A lot of nonsense is frequently expressed about the relationship between taxpayer “investment” in universities and economic growth. The trouble is, it’s sometimes difficult to know which is nonsense and which is sensible.
Thus, the latest federal “investment” in a North Carolina public university (sorry, I just can’t call it investment with a straight face) is being praised but also scrutinized. Jesse Saffron of the Pope Center is scrutinizing it.
In January President Obama went to Raleigh to announce that NC State would get $70 million from the Department of Energy to set up an advanced manufacturing institute—one of 45 around the country that the president wants Congress to authorize. This is the biggest federal grant the land-grant university has ever received. Another $70 million will come from private industry and the North Carolina government.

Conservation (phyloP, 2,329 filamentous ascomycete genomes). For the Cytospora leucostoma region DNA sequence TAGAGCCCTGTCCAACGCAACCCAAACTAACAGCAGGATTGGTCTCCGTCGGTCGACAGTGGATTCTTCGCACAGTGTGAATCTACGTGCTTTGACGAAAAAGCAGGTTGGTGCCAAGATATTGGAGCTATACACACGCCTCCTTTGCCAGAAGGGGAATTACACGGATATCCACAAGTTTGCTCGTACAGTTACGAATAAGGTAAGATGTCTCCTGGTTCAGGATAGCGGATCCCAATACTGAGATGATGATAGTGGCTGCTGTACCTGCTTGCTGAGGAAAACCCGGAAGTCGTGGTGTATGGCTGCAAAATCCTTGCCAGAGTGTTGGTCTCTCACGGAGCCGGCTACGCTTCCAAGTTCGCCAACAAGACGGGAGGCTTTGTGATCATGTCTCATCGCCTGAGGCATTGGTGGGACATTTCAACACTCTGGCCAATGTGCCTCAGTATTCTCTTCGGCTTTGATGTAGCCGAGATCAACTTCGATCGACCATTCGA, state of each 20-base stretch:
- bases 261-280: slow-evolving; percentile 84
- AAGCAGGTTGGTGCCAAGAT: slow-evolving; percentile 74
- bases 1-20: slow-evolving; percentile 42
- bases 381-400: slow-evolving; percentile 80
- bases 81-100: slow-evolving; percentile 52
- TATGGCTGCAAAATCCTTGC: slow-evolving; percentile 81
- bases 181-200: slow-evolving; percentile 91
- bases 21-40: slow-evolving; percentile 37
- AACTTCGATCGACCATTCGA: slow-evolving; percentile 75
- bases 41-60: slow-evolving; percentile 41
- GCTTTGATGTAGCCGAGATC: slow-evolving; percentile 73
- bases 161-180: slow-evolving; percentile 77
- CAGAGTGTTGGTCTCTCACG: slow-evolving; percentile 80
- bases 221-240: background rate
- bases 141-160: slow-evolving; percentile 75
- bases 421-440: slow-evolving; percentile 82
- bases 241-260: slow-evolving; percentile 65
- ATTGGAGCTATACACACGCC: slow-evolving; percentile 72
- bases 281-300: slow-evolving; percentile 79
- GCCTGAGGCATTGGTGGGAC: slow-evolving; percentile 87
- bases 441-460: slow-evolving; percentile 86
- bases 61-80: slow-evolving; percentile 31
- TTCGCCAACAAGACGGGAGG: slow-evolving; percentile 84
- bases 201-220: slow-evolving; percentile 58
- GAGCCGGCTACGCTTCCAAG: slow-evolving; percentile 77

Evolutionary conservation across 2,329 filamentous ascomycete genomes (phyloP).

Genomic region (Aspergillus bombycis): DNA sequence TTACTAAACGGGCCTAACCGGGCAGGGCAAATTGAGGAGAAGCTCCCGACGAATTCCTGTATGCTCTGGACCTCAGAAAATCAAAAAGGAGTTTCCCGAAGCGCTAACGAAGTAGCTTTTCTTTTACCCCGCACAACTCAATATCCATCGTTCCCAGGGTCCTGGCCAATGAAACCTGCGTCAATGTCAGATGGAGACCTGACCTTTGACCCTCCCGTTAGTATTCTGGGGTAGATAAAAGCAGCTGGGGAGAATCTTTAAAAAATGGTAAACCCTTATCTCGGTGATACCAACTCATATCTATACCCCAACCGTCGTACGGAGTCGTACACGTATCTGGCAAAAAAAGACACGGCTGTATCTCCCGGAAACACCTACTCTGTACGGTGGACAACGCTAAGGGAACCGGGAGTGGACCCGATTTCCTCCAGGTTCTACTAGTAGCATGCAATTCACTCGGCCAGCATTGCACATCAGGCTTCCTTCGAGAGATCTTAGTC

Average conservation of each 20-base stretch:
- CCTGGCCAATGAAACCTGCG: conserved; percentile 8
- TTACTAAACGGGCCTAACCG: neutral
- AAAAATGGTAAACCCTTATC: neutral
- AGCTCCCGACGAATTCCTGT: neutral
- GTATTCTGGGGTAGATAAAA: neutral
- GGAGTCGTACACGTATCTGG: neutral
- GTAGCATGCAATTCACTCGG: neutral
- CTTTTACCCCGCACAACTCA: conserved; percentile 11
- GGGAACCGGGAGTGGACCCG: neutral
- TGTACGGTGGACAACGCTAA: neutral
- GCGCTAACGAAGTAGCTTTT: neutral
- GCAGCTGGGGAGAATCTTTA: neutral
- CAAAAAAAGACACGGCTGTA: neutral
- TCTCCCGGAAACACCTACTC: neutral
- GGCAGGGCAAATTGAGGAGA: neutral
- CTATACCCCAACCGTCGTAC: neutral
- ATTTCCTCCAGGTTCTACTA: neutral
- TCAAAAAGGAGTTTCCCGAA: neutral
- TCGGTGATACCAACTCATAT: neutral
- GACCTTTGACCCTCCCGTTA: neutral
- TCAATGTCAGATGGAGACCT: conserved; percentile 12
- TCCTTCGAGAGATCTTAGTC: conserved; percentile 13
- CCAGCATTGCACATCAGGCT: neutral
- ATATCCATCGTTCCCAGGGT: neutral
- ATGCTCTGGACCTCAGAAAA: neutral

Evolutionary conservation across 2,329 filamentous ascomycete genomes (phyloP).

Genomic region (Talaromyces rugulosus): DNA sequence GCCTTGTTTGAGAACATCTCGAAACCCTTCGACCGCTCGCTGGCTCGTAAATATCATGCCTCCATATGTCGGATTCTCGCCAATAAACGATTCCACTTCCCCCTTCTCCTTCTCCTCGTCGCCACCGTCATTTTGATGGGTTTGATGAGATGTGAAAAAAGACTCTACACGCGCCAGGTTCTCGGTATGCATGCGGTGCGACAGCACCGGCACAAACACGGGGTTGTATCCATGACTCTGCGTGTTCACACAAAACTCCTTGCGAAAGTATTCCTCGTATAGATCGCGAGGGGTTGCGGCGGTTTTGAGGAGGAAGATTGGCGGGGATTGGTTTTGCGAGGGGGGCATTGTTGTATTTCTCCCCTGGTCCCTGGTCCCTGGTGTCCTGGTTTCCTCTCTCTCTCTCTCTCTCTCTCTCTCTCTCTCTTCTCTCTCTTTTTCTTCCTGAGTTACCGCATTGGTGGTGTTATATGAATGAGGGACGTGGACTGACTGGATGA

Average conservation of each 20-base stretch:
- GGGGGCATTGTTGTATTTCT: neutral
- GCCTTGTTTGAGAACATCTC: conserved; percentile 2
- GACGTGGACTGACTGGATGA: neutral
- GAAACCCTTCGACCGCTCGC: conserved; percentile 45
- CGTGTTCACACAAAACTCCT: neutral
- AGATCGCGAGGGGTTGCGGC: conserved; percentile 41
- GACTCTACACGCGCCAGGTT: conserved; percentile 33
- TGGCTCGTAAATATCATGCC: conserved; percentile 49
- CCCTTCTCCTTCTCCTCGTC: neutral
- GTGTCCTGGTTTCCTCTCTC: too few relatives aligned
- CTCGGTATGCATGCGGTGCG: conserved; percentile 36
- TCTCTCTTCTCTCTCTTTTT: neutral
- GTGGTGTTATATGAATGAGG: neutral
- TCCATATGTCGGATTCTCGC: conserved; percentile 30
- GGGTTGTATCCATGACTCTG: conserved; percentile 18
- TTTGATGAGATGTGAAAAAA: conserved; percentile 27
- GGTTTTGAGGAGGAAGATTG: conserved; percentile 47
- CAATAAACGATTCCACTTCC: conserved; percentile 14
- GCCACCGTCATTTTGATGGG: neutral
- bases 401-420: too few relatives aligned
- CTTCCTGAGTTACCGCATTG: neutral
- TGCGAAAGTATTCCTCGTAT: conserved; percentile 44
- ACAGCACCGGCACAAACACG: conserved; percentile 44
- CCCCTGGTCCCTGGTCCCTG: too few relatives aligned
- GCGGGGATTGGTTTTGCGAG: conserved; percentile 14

Senator Kay Hagan lauded the project because it would create jobs. But investments are supposed to create products and services, and this one is dubious. It’s supposed to improve a new kind of semiconductor that will make products such as electric cars cheaper. That reminds me of a public-private partnership in the 1990s that was supposed to create a hybrid.
But then Toyota came out with one, apparently without help from government. There may be lessons here.